What better way to celebrate the release of Heart of a Highlander (A Scottish Short Story) than with authentic Scottish shortbread?
Shortbread, a kind of cookie-biscuit, is said to have originated in Scotland as early as the 12th century, and the first printed recipe is attributed to a Mrs. McLintock in the early 1700s.
In general, the recipe is said to be one part sugar, two parts butter, and three parts flower.
I’m a huge fan of shortbread and when I spy Walkers Shortbread, I’ve been known to grab two or three because I never know when I’ll come across those melt-in-your-mouth wafers again.
Though Walker’s Shortbread comes in several fancy shapes, shortbread typically comes in three: little round flats, finger type biscuits, or a large circle that is cut into triangles called petticoat tails, thought to have been thus named by Mary Queen of Scots in the 16th century.
This is my grandmother’s recipe. She wasn’t Scot’s but Grandpa was.
Grandma Cameron’s Scottish Shortbread Cookies
My grandmother made these shortbread cookies, and my understanding is the recipe was actually my Great-Grandmother Cameron’s. She immigrated to the United States from Nova Scotia.
Shortbread cookies are my all-time favorite cookies, especially with a cup of tea. I frequently have my characters nibbling shortbread biscuits too.
2 ½ cups all-purpose flour
½ teaspoon salt
1 cup unsalted butter, room temperature (use high quality butter)
¾ cup powdered sugar
1 teaspoon pure vanilla extract
Preheat oven to 350F with the rack in the center of the oven.
Combine flour and salt in a bowl using a whisk. Set aside. Beat the butter until smooth. Add the sugar and mix until smooth and creamy. Beat in the vanilla extract. Stir in the flour. Form the dough into a flattened ball and wrap in plastic wrap. Chill for ½ hour or until firm. Roll dough out on a lightly floured surface until ¼ inch thick. Using a floured cookie cutter, cut into shapes. Gently place cutouts on parchment-lined baking sheets and return to the refrigerator for 10-15 minutes. This helps the cookies retain their shape.
Bake for 8-10 minutes. The cookies should be very lightly browned on the edges. Cool on a wire rack.
Store in an airtight container for one week or freeze. Cookies can be eaten plain, dipped in chocolate and sprinkles, or decorated with icing.
I’m so tickled to be releasing Heart of a Highlander, a Scottish short story inspired by Highlander’s Hope (Award-winning Castle Brides Series).
When Giselle McTavish left France as the wife of a Scottish laird, she never expected to be widowed two years later and left with a toddler to raise. Filled with animosity toward Highlander, Hugh Ferguson—the man she holds responsible for her husband’s drowning, and a man she must see every day because he, too, lives at Craiglocky Keep—she’s determined her son, the next laird, will be raised in Scotland, nonetheless. Her struggles to overcome loneliness and homesickness are compounded as it becomes more difficult to fight the warm feelings Hugh now stirs in her.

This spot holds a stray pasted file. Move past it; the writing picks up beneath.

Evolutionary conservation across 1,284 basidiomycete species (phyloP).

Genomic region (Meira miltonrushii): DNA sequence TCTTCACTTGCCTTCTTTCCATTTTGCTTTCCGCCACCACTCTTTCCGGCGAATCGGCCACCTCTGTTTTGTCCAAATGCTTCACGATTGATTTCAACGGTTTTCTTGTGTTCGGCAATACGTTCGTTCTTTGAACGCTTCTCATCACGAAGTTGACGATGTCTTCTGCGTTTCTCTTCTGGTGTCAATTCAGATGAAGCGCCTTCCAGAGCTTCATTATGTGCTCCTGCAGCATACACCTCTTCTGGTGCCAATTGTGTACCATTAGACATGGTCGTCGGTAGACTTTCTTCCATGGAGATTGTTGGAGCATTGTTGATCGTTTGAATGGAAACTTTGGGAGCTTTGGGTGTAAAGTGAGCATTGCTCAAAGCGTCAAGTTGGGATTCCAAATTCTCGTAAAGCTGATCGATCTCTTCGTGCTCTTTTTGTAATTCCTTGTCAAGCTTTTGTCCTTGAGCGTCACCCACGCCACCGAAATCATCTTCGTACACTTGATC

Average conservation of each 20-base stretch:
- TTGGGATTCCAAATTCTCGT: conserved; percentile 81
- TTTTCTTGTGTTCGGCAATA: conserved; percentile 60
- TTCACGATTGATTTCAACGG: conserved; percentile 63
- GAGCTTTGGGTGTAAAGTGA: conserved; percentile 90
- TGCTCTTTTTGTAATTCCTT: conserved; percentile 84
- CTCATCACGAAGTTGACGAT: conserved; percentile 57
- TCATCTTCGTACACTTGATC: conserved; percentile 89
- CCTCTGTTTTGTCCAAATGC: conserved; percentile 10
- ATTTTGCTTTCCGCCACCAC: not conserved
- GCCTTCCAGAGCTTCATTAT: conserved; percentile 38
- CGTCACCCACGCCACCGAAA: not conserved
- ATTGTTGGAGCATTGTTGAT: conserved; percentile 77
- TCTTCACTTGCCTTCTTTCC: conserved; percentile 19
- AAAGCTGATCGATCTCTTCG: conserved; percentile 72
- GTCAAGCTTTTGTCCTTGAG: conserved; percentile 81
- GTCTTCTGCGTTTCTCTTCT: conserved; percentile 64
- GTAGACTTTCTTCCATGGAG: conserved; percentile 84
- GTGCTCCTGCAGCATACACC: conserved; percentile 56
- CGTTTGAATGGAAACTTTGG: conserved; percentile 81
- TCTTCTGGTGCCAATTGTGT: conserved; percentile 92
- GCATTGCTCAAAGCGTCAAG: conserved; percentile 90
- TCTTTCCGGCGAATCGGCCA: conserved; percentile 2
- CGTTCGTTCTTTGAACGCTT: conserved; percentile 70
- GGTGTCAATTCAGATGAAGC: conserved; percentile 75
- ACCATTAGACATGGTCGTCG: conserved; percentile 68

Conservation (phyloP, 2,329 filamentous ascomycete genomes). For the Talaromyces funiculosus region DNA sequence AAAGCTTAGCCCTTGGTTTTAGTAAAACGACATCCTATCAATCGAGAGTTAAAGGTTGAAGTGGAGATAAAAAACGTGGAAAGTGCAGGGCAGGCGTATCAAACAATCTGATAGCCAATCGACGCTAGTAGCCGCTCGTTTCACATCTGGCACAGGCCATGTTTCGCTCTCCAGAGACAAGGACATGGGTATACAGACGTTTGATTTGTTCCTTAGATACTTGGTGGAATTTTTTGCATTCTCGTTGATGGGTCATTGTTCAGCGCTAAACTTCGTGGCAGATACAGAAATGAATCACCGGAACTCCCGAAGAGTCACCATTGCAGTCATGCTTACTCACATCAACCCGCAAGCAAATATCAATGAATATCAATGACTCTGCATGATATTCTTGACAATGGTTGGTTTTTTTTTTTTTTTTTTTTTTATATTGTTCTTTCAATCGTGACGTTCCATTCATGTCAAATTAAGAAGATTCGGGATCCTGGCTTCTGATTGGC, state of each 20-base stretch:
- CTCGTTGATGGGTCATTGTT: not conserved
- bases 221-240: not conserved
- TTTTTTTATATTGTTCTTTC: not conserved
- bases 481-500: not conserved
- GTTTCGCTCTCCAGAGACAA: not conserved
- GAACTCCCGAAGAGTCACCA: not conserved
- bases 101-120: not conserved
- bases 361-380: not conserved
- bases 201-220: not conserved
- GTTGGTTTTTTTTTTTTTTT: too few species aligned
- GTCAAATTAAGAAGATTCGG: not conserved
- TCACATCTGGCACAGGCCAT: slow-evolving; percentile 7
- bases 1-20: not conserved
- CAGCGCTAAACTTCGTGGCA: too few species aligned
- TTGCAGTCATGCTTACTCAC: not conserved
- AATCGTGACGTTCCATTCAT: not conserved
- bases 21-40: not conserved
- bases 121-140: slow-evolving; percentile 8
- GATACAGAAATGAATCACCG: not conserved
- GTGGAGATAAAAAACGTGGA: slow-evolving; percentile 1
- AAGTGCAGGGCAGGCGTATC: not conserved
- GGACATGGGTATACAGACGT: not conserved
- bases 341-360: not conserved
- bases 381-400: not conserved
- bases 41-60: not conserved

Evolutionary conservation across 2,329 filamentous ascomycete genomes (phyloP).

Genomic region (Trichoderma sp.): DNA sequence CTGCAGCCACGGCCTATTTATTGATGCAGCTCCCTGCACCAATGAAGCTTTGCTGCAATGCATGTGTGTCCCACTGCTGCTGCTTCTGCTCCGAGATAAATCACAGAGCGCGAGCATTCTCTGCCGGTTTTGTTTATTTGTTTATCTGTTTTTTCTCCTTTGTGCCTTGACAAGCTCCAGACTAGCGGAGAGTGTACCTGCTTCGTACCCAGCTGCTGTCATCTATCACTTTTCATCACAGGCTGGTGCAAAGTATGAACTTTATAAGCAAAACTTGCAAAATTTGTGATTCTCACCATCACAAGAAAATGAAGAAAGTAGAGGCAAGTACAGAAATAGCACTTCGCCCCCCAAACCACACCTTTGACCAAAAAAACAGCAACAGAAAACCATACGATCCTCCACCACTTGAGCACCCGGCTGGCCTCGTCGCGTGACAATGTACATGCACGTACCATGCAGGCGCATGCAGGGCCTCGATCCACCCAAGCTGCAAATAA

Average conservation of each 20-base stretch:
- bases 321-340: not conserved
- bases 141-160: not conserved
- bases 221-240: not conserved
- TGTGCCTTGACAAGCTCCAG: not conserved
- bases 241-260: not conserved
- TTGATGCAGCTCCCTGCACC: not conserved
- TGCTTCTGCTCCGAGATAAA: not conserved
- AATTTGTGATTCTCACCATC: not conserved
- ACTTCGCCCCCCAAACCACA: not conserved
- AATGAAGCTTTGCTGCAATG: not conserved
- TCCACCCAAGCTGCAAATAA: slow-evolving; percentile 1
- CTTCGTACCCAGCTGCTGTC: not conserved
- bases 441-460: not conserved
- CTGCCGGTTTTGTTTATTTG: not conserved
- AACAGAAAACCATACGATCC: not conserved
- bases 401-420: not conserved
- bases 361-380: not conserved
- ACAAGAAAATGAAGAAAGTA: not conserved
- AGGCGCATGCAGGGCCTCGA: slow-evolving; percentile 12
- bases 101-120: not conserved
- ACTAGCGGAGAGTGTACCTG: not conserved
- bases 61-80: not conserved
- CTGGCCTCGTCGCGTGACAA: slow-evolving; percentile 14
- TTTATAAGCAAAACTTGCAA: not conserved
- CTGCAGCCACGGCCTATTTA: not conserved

Hugh has loved Giselle almost from the moment he laid eyes on the petite Frenchwoman. But as the wife, and then the widow of his dearest friend, he has refused to act on his feelings. He blames himself for his friend’s death. Guilt as well as the belief Giselle hates him, keeps Hugh’s lips firmly closed and his heart sealed. That all changes one providential Valentine’s Day when he risks everything by using Scottish folklore and legend to at last proclaims his love.
Here’s a sneak Peek!
Giselle started and spun around, her cloak swirling about her ankles. Her pulse raced on tense little feet.
A roguish grin on his handsome face, Hugh rested a broad shoulder against one of the rock pillars supporting the gate.
Her missing glove dangled from his fingertips.
“You startled me, Hugh.”
Hand at her throat, Giselle drank him in. Her irregular heartbeat couldn’t be blamed solely on surprise. Mon Dieu, no man should be so disturbingly attractive. Mortal females simply didn’t have the ability to resist such chiseled, male perfection.
* * *
Hugh straightened and swung the gate open for Giselle and Ewan. The metal scraped and creaked, loudly protesting the cold. He smiled as she encouraged her son to hurry in his direction.
Laughing, Ewan wove his way amongst the headstones, his small legs churning as he dashed to the gate.
Hugh had seen the quiet prayer she whispered over Liam’s grave. Saw her tears as well, devil it. What would it be like to have a woman love him with such devotion?
Nae, what would it be like to have Giselle adore him?
Are you a fan of shortbread? Have you ever made it?